The state's capacity to handle conditions of instability is best understood by examining William Quandt's four ingredients of authoritarian regimes: â€˜ideology, repression, payoffs and elite solidarity'. [Arguably these four exist in full in Mugabe's Zimbabwe]. In Tunisia and Egypt, according to Toby Dodge of the London School of Economics the ideological justifications for rule had long since failed to have any purchase on the population [Cf. Zanu-PF's jingles about Chimurenga].
In affirmation, Lieutenant Colonel El Hassane Aissa of the Morrocan Army astutely argues that after more than five decades of independence from European colonialism, autocratic rulers have failed to meet the legitimate aspirations of the Arab people. These, he says, include political freedom, economic prosperity and human dignity. [While Zimbabwe is a multi party state, political freedom is not guaranteed in the wake of Gukurahundi and other human rights abuses].
Aissa contends that the economic situation [in the Arab Spring] was worsened by almost three decades of unsuccessful economic models of the IMF and the World Bank. [Cf. Zimbabwe's ESAP, Zimpest and now Zim Asset].He also points out that centres of power were held by ruling dynasties or families, the military, nationalist secular parties or influential tribes led to political disaffection as a motive for rioting [Cf. Mugabe's Gushungo dynasty and its grip on power including seized farms, JOC's diamond mines, tribal chiefs and other party cronies]. Regime corruption in both Egypt and Tunisia thrived by excluding the majority of the population from the economy [Cf. Afrobarometer rated Zimbabwe the third most corrupt country in Africa at 81 percent, behind joint leaders Nigeria and Egypt at 82 percent, VOA, 13/11/13].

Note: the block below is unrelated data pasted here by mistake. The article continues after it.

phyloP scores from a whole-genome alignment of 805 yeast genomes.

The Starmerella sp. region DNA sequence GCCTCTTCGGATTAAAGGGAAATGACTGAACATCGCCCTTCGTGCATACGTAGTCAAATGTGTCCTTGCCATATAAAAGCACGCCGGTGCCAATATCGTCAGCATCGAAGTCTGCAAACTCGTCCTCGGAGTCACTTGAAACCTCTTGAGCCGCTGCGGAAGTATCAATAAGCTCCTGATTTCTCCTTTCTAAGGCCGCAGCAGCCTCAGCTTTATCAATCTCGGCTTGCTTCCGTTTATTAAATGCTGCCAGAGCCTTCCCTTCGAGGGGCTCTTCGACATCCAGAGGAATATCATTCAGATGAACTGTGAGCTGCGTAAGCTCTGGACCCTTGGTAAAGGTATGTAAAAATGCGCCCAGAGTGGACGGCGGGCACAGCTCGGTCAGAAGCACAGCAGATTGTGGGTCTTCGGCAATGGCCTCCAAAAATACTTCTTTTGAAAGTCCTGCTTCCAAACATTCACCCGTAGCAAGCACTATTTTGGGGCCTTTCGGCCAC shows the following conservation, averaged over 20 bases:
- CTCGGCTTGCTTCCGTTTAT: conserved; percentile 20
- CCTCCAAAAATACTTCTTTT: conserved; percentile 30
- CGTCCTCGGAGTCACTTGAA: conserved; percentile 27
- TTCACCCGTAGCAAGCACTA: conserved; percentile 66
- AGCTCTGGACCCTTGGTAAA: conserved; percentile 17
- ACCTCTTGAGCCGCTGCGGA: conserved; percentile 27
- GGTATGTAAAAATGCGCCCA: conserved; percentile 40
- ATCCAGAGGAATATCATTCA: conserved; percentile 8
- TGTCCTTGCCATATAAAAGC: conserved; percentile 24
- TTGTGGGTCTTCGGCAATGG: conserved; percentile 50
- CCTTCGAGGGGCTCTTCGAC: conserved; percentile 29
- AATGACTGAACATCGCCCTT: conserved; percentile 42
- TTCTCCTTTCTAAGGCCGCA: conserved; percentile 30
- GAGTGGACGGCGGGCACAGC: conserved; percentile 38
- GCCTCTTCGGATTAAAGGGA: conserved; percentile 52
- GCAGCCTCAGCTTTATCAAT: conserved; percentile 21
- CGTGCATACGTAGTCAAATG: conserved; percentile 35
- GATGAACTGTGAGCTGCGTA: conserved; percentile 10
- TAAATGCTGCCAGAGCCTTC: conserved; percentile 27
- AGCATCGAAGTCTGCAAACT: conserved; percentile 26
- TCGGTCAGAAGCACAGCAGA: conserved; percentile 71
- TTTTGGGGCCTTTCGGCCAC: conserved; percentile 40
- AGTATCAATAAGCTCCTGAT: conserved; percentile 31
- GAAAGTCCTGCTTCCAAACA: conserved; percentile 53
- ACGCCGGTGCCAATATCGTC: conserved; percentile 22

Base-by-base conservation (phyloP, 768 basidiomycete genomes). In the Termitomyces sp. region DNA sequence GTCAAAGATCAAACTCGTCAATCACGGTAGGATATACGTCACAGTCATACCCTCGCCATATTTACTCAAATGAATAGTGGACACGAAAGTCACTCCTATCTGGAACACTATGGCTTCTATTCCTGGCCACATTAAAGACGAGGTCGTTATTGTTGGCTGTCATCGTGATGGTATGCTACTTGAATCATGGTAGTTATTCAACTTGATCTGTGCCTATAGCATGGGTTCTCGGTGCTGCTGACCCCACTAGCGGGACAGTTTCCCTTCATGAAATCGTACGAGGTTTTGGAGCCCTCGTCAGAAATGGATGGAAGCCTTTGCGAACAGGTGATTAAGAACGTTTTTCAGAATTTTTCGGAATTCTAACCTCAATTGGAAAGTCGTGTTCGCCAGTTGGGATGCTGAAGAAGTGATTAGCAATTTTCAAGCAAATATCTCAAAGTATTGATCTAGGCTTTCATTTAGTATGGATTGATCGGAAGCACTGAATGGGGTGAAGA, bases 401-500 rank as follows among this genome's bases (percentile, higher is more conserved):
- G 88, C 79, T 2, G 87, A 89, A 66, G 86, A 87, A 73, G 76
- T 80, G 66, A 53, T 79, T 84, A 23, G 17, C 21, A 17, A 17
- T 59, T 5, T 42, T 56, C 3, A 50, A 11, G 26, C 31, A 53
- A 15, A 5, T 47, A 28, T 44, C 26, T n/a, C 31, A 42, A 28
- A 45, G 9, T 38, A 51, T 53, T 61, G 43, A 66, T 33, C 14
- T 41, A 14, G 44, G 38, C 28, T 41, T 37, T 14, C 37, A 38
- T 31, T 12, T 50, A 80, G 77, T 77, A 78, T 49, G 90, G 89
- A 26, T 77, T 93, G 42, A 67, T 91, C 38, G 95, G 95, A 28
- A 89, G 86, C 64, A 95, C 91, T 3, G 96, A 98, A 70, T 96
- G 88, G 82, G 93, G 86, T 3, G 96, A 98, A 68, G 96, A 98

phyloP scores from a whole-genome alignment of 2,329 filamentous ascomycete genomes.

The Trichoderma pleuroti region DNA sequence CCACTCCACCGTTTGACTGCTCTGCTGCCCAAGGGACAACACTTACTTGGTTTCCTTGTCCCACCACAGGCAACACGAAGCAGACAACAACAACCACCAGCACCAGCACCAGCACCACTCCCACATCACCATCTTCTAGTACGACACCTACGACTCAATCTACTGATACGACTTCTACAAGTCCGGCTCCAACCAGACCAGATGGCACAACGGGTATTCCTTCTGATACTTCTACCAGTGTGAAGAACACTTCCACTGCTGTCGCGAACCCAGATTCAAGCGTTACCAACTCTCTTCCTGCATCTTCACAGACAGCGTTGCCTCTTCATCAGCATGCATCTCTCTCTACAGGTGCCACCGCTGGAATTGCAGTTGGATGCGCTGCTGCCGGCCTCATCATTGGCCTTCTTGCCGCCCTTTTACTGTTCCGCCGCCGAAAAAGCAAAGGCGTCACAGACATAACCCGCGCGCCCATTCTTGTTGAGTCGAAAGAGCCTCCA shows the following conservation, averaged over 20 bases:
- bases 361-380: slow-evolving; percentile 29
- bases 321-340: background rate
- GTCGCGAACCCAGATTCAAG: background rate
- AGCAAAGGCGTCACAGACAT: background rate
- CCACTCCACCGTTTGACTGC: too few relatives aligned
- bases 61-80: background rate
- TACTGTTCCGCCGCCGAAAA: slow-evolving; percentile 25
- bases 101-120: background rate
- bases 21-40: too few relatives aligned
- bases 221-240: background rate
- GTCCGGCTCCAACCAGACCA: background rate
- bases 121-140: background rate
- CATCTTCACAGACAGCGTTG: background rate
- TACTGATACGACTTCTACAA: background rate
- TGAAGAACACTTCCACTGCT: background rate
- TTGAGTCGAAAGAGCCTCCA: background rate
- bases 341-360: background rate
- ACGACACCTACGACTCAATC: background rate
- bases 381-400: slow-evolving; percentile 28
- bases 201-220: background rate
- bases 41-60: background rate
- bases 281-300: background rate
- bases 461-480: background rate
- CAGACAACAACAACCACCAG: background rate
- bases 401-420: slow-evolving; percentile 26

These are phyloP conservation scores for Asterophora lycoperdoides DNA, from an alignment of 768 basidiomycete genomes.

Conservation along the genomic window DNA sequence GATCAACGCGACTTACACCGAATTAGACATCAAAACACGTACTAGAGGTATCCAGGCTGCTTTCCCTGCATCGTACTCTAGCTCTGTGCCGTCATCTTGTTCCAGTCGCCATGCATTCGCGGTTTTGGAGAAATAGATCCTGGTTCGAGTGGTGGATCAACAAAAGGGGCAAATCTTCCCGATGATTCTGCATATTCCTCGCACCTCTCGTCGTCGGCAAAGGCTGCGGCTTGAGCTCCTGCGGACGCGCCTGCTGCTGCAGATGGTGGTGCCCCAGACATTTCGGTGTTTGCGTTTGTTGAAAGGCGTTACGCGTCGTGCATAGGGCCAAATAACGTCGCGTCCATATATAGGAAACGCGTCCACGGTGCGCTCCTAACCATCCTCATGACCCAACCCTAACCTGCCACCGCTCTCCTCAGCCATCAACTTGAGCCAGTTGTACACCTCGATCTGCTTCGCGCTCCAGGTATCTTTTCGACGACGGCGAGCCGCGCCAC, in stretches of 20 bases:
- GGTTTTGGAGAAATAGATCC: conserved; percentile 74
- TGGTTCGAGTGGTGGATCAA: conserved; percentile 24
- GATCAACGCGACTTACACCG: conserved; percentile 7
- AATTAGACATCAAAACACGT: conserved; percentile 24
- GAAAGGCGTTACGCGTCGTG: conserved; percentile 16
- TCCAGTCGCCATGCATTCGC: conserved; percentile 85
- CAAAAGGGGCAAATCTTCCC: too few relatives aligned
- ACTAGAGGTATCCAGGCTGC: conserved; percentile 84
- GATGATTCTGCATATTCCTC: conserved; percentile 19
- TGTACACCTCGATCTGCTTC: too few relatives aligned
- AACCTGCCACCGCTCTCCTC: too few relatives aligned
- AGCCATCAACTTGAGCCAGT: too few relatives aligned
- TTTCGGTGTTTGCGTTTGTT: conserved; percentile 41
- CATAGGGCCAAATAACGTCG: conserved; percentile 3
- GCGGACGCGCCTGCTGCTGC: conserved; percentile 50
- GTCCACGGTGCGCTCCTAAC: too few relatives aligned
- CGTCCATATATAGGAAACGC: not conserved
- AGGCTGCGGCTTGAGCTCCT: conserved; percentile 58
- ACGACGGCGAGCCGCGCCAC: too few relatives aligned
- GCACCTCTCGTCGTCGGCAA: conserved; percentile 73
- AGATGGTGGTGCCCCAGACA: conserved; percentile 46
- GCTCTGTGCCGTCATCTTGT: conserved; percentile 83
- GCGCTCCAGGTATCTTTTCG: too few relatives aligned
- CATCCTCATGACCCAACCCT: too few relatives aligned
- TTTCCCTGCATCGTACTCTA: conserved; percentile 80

The ruling elites in both countries allegedly flaunted their wealth in the streets of Tunis and Cairo's families as the majority struggled to keep head above water. [Cf. Mugabe chided his cousin Philip Chiyangwa for showing off, New Zimbabwe 19/09/13. Furthermore, Zimbabwe's annual output of 30 000 university and tertiary graduates without guaranteed jobs].
[The educational environment in the Arab world was ripe for the emergence of such upheavals [Cf: Zimbabwe has the highest rate of literacy in Africa]. Dodge notes that the 'constituency for revolutionary change" [in the Arab Spring] steadily expanded as the population between 15 and 29 years-old rose, by 50 percent in Tunisia and 60 percent in Egypt since 1990.[Cf. According to the 2012 census Zimbabwe's youths aged 15-24 years old form 60% of the population].
The drivers of the revolution
Apart from the demographics dimension of the upheavals of the Arab Spring other drivers were mobilised masses, enabled and assisted by technology - the social media - a powerful tool indeed and the role played by the military as well as the intervention by outside forces. [According to the Sunday Mail of 21/07/12, Zimbabwe's internet traffic conducted through mobile phone devices 'is the highest in the world at 58.1 percent."]
Consequences of a revolution
Any revolution will naturally have consequences or a series of reactions. The Arab Spring inevitably triggered state, regional and international reactions â€" some reactive others proactive. Similarly, it would be naive to assume red carpet treatment for staging a mass uprising in Zimbabwe. Just for being suspected of plotting an Egypt style revolution, Munyaradzi Gwisai and others were slapped with a two year suspended sentence in March 2012.
Possible implications of a Zimbabwean Spring
It will be an exceptional opportunity for political change towards democracy. As in the Arab Spring, the removal of a dictator will be the first step in the right direction. A major implication will be how the regional power house South Africa will react to a Jasmine revolution next door. Equally interesting would be how the U.S., UK, Russia, and China would react in the event of a Zimbabwean Spring.
Clifford holds a PhD in International Relations. He is also an author, political analyst, former diplomat and a fulltime PhD Social Sciences candidate at London South Bank University focusing on forced migration. Zimanalysis2009@gmail.com.
Source - Dr Clifford Chitupa Mashiri